I’ve spent the better part of this week wrangling my WordPress sites around with the different hosting companies I use. It’s insane how inconsistent the service offerings can be between different web host companies. What’s even more insane is how much time you can spend trying to get support.
The New Trend in Hosting Support
The new trend is to bypass the ticket system in favor of phone or live chat support. In the old days, you created a ticket explaining your situation. No more. You need to wait on the phone or in your browser for a support agent to respond to you in real time. I’m not sure why this is considered better, but let me tell you, it is not.
My favorite culprit is Hostgator. As a WordPress hosting customer, you will have to fill in your issue specifics at least twice using their online forms only to be greeted with a meaningless progress bar suggesting your wait time. Once an agent responds to your chat request (average wait time for me is 20 minutes), you’ll have to answer more questions to prove you are a customer.
My Web Hosting Company Situation
I have one site on Site5, two sites on Bluehost, one customer using GoDaddy hosting, and one site on Hostgator. I’ve been systematically moving my client’s sites to Hawkhost. So far, Hawkhost has been the winner by far. As mentioned previously, these are all WordPress sites.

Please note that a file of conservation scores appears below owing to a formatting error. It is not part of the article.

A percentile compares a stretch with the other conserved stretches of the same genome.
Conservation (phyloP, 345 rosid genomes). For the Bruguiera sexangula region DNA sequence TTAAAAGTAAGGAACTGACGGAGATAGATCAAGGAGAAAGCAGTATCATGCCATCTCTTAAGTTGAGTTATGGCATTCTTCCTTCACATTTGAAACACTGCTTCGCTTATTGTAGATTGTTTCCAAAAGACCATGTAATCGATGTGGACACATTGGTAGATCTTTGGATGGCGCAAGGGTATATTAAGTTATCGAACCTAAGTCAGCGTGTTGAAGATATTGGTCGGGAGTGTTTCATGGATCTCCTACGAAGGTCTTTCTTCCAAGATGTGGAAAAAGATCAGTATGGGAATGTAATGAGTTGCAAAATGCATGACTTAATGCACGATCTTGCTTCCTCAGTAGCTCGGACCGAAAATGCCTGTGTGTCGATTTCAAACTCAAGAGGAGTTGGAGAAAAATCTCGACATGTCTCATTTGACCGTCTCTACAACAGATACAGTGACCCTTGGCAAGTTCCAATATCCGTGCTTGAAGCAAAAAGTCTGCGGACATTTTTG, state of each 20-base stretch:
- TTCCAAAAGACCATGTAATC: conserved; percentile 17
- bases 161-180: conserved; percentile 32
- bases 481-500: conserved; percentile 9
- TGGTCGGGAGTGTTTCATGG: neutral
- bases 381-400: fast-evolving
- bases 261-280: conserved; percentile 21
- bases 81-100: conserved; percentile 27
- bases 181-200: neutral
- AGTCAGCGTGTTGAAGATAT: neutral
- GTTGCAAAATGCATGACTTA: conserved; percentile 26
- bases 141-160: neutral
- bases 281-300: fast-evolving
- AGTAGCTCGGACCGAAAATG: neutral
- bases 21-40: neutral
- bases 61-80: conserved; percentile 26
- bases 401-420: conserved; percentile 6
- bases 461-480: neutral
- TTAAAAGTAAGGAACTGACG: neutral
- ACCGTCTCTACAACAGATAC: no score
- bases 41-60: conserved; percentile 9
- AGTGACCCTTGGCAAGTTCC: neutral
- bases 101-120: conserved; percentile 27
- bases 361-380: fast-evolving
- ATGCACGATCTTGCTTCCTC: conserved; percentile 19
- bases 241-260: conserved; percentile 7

My issues in detail are:
- Speed – My sites are slow
- Incompatibility – Mostly with plugins. I pay for the WPMU Dev service. They have a slew of plugins that are integral to maintaining a WordPress site. I love it when I log into my admin panel after a few days to find that WPMU Defender, Wordfence, or ManageWP have been disabled by the host. Thanks for having my back, guys.
- PHP – I had a support issue with Bluehost and their solution was to downgrade my PHP to 5.2. I had an issue with Hostgator and their solution was to upgrade my PHP to 7.0.
The EIG Debate
In case you did not know, small independent web hosting companies are being bought up by a company called Endurance International Group or EIG. I’ve personally seen each non-EIG company I use get bought and then turn to shit thanks to them. I’ve been a Site5 customer for a decade. As soon as EIG took over, my sites started to have problems.
I am currently switching my sites (as well as my clients’) to Hawkhost thanks to the research I’ve read. If you are considering a new web host company, give them a look. Yes, that is an affiliate link.